Kavanaugh during hearing: ‘This has destroyed my family’
ABC News(WASHINGTON) — Now underway, Judge Brett Kavanaugh and professor Christine Blasey Ford face questions from the Senate Judiciary Committee Thursday.
The stakes are high: a lifetime appointment to the swing seat on the Supreme Court. And with just 40 days until the 2018 midterm elections, Democrats and Republicans in Congress know that Americans will be watching.
In the time since Ford’s story was made public, two other women have also come forward with allegations. Kavanaugh has swiftly and repeatedly denied the allegations.
Follow along with ABC News as the high stakes hearing unfolds.
3:14 p.m.: Kavanaugh: “frenzy on the left’ to block his confirmation
With his wife sitting behind him, Kavanaugh was sworn in under oath before the committee, sat down and began to speak loudly and defiantly, as Ashley Kavanaugh, his wife, held back tears.
A visibly agitated Kavanaugh read from remarks he said he wrote the night before and defended his character against what he says has been a full-on attempt on the left to block his confirmation.
“There has been a frenzy on the left to come up with something, anything to block my confirmation,” he said.
Kavanaugh laid out what he sees as the months-long character assassination by Democrats who he accused of seizing on the opportunity, sacrificing Ford’s privacy and his own reputation to further a political agenda ahead of the midterms.
“This has destroyed my family and my good name,” he said, adding: “This has been a calculated and orchestrated political hit.”
3:10 p.m.: Kavanaugh is sworn in, reads statement he says only one other person has seen
With his wife sitting behind him, Kavanaugh was sworn in under oath before the committee, sat down and began to speak. He spoke loudly and defiantly, as Ashley Kavanaugh, his wife, held back tears.
He said he wrote his statement Wednesday afternoon and evening, and that no one had seen a draft except for one of his former law clerks.
“This has destroyed my family and my good name,” Kavanaugh said. He spoke of the “frenzy on the left to come up with something, anything, to block my confirmation.”
Here’s an excerpt:
“Shortly after I was nominated, the Democratic Senate Leader said he would, quote, ‘oppose me with everything he’s got.’ A Democratic senator on this committee publicly referred to me as ‘evil.’ Evil. Think about that word. And said that those who supported me were, quote, ‘complicit in evil’.”
“Another Democratic senator on this committee said, quote, ‘Judge Kavanaugh is your worst nightmare.’ A former head of the democratic national committee said, quote, ‘Judge Kavanaugh will threaten the lives of millions of Americans for decades to come’.”
“I understand the passions of the moment. But I would say to those senators, your words have meaning,” he said. “Millions of Americans listened carefully to you. Given comments like those, is it any surprise that people have been willing to do anything, to make any physical threat against my family, to send any violent email to my wife, to make any kind of allegation against me and against my friends, to blow me up and take me down.”
3:10 p.m.: Kavanaugh sworn in
Kavanaugh was sworn in shortly after 3 pm.
2:41 p.m.: Mood in the West Wing
It is raining at the White House right now – and the president is holed up inside the residence. He is not watching this from the Oval Office in the West Wing.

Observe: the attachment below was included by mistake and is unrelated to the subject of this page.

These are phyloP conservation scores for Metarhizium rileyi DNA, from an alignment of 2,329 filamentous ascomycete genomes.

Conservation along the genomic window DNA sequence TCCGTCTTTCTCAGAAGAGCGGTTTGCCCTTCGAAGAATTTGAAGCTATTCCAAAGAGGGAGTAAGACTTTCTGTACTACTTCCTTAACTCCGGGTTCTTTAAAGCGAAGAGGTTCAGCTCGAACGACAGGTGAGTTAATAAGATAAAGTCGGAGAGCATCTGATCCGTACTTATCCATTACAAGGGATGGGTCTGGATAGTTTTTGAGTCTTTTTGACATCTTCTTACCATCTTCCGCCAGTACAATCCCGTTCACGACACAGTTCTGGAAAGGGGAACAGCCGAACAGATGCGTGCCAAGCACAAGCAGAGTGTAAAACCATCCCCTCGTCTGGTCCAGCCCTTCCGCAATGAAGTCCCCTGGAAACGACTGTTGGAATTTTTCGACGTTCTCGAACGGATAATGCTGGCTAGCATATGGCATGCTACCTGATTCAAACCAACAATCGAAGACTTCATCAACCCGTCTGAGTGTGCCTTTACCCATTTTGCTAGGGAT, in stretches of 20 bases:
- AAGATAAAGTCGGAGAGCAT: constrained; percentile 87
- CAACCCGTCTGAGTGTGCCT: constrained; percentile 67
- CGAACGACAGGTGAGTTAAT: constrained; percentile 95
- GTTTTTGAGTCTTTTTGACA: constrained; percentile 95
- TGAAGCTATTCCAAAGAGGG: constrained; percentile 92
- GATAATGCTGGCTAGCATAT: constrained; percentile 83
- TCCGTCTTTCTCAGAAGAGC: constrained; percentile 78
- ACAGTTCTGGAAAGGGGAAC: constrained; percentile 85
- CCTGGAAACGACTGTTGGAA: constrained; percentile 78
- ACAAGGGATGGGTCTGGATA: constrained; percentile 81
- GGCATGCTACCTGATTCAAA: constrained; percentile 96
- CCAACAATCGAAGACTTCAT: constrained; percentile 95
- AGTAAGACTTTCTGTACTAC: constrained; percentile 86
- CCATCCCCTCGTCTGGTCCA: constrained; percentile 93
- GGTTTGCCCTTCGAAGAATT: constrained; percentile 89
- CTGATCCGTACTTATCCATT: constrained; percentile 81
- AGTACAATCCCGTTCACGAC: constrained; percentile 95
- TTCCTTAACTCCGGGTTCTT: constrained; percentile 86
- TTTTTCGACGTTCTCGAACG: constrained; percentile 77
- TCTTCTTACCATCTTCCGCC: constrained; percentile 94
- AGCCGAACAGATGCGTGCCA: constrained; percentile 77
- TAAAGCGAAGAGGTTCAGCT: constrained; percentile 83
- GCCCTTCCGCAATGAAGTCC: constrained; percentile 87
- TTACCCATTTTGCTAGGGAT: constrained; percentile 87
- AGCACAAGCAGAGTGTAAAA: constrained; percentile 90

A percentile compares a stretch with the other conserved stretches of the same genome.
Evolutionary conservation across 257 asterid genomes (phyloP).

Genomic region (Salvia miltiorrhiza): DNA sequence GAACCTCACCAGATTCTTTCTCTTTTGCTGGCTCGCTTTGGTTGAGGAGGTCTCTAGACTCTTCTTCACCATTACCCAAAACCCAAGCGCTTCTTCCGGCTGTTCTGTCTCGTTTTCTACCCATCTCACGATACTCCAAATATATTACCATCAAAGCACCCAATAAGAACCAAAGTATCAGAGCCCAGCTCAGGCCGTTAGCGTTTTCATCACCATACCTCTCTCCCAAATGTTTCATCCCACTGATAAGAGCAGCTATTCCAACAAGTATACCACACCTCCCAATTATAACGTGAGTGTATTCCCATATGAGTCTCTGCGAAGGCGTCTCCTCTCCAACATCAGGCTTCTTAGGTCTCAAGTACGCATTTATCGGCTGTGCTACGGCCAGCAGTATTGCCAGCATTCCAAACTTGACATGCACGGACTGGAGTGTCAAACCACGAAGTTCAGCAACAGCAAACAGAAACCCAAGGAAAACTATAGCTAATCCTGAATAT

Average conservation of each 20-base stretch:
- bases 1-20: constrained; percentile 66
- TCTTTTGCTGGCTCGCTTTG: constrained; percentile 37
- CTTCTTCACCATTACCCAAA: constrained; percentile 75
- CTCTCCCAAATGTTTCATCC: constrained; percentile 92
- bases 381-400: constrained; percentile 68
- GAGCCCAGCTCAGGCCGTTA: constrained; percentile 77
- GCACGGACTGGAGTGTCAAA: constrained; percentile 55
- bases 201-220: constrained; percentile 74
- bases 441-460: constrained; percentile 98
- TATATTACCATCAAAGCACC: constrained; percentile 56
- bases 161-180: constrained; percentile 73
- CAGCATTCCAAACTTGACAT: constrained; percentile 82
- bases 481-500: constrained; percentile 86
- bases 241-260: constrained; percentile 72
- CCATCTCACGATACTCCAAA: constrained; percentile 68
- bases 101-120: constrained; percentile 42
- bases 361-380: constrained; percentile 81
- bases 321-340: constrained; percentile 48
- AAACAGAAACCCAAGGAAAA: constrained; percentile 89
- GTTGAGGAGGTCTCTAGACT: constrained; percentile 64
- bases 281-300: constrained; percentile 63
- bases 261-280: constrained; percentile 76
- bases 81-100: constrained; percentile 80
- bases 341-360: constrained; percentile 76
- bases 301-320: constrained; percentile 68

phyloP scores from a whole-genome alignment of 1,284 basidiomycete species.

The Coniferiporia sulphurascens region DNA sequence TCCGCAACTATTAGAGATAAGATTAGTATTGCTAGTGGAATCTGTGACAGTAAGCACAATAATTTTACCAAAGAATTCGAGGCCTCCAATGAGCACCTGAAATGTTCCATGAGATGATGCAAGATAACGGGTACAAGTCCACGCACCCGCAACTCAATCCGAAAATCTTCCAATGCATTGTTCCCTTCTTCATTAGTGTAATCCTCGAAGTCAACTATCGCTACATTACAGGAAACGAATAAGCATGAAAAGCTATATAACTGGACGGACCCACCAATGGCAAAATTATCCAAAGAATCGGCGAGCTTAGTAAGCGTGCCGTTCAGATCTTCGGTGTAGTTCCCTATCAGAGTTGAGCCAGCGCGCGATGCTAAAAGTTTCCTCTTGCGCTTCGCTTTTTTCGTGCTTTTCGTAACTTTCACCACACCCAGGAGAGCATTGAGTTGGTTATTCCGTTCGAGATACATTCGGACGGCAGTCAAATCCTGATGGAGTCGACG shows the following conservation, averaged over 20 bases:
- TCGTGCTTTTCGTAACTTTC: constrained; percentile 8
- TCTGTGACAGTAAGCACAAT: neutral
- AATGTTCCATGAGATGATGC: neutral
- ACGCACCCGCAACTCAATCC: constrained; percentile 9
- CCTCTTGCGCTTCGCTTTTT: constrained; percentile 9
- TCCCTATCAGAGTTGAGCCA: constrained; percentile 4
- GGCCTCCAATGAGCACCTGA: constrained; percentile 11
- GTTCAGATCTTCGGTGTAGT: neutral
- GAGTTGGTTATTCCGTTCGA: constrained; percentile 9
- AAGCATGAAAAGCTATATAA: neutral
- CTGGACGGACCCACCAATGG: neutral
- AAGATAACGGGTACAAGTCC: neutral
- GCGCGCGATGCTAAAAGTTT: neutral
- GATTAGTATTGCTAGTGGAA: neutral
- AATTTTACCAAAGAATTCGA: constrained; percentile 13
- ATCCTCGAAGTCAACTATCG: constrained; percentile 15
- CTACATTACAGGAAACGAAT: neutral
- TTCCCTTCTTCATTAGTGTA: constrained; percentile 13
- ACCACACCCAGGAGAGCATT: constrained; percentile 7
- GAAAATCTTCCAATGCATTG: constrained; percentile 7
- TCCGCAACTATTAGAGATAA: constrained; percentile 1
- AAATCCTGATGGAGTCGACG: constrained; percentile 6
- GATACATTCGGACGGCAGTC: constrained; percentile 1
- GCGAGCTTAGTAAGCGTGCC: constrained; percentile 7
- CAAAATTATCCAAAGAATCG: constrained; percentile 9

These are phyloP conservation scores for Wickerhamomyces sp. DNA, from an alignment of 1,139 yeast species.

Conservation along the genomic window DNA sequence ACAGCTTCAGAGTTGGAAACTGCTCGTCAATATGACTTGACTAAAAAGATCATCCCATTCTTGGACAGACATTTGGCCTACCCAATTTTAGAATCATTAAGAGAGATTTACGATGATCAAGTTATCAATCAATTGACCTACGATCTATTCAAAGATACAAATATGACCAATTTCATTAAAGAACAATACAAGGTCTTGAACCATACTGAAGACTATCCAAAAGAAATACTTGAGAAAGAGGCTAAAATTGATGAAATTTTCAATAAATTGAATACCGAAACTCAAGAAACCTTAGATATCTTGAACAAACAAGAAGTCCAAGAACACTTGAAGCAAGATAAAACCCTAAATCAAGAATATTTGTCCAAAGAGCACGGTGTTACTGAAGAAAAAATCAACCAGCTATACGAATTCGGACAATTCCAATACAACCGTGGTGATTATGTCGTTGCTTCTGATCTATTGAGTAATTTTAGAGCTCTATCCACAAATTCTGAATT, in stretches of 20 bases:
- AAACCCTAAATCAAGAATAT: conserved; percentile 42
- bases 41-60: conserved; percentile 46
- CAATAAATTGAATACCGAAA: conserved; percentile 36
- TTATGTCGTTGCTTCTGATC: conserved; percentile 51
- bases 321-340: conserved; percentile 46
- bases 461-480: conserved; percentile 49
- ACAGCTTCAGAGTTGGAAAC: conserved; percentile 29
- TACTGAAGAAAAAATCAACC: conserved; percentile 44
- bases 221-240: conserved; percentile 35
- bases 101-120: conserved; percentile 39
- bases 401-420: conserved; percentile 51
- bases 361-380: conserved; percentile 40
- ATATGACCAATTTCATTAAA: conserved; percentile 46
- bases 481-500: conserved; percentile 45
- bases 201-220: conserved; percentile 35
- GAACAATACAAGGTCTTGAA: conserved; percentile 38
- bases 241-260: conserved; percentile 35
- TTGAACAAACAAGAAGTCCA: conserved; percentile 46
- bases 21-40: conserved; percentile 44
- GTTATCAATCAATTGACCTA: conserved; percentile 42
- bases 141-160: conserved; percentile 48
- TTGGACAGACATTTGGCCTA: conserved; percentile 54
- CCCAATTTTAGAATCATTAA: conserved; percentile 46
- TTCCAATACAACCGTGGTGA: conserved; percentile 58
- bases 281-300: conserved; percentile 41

“It’s not playing well for Kavanaugh,” one senior official there tells ABC News’ Jordyn Phelps.
A source close to the White House tells Katherine Faulders of the early reaction from Trumpland: “It’s still been quiet. Everyone is locked away. The next four hours will decide the Supreme Court and possibly the midterms.”
All the TVs in the West Wing are tuned to Fox News –the volume turned up loud. So loud that when ABC News walked into one office area, an aide had to get up to turn down the TV.
“Watching, just watching,” said senior WH adviser Mercedes Schlapp who was hunkered in her office – the only one with the door open.
Vice President Mike Pence, who had been closely involved with Trump’s selection of Kavanaugh, canceled a planned appearance at a White House economic summit this morning to focus on the hearing, his office tells us.
He is glued to the TV as well.
ABC News’ Meridith McGraw, Alexander Mallin, Katherine Faulders and Jordin Phelps reported.
2:31 p.m.: Alyssa Milano “I’m hoping to hear honesty, but I don’t know if that’s what we’re gonna get”
Alyssa Milano, the actress and activist who has vocally spoken out about sexual assault, spoke with ABC News’ John Parkinson just outside of the hearing room about why she felt it was important to be present in the hearing.
“It was important for me to be here,” she said. “It took me a long time as a survivor to be public and come to terms with my own assault.”
While she says she’s eager to hear Kavanaugh’s testimony she said she doubts those listening will hear the truth from the nominee.
“I’m hoping to hear honesty, but I don’t know if that’s what we’re gonna get,” she said.
2:31 p.m.: Sen. Graham on the case for Kavanaugh
Sen. Lindsey Graham, during the hearing recess, gave a forceful defense of the case for Kavanaugh and the case against Ford.
He was fiery and seemed like he was delivering a speech to rally the Republican troops, ABC News’ Justin Fishel reports.
“We are going to hear from Mr. Kavanagh, Judge Kavanaugh. I have been a judge, prosecutor, and a defense attorney. When it comes to where it happened, I still don’t know. I don’t know whether it happened. She says she is 100 percent certain it did happen. I bet you judge Kavanaugh will say I’m 100% sure I didn’t do it.” Graham said.